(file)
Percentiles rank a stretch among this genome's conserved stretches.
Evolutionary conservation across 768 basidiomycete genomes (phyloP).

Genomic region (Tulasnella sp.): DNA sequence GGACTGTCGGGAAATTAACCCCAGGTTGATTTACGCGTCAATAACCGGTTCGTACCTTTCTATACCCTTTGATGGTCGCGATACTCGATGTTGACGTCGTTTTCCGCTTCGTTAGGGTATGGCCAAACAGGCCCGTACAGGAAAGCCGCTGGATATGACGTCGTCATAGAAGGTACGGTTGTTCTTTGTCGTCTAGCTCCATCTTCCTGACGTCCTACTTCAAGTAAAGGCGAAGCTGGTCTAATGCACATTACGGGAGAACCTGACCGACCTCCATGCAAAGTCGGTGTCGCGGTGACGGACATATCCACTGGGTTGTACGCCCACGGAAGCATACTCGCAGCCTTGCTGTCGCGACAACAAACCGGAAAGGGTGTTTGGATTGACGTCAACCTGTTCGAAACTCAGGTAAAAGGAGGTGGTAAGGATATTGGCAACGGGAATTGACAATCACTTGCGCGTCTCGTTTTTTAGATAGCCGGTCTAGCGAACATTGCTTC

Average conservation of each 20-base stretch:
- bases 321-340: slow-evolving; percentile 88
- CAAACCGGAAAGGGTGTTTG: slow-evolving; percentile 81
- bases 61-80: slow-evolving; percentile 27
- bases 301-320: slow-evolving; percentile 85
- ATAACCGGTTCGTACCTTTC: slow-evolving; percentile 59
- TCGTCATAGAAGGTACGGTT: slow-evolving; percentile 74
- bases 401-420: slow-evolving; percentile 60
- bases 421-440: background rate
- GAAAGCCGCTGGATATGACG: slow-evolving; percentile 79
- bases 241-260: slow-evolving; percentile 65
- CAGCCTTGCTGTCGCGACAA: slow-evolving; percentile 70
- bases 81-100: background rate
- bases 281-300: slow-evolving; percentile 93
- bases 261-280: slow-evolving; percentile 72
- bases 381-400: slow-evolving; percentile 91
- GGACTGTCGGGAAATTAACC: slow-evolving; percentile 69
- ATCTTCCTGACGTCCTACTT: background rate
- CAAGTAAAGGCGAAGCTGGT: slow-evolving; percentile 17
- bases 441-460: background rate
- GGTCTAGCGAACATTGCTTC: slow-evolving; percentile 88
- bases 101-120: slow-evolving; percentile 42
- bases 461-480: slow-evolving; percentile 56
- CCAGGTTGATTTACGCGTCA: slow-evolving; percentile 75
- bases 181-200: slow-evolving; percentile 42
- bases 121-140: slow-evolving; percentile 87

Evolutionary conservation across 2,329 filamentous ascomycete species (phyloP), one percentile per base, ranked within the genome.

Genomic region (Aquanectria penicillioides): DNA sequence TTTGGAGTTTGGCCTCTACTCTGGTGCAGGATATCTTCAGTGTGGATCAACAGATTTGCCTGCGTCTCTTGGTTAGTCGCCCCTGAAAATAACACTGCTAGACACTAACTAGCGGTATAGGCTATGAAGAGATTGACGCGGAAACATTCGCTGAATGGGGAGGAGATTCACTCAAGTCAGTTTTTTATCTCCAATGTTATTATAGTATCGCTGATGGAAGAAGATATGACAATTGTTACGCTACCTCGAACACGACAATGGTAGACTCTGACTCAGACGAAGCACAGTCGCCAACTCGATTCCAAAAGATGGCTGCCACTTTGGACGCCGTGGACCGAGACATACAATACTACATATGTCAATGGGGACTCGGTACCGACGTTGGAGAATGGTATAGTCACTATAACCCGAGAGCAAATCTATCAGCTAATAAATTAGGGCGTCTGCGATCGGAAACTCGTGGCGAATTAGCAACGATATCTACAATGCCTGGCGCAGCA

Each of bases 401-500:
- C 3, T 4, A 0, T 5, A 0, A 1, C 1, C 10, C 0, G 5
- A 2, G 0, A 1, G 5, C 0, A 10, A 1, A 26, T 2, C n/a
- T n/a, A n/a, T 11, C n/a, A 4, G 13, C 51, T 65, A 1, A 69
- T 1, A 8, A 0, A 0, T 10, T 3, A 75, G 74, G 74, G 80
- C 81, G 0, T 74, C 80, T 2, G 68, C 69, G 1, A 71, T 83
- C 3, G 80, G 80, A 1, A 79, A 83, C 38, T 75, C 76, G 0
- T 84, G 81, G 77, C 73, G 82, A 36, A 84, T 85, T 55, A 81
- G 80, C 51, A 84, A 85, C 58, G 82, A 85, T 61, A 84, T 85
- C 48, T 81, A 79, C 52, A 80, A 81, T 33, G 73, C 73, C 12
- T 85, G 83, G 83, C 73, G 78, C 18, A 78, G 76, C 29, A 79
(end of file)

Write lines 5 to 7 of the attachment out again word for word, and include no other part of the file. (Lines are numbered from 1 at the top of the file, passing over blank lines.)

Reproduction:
- bases 321-340: slow-evolving; percentile 88
- CAAACCGGAAAGGGTGTTTG: slow-evolving; percentile 81
- bases 61-80: slow-evolving; percentile 27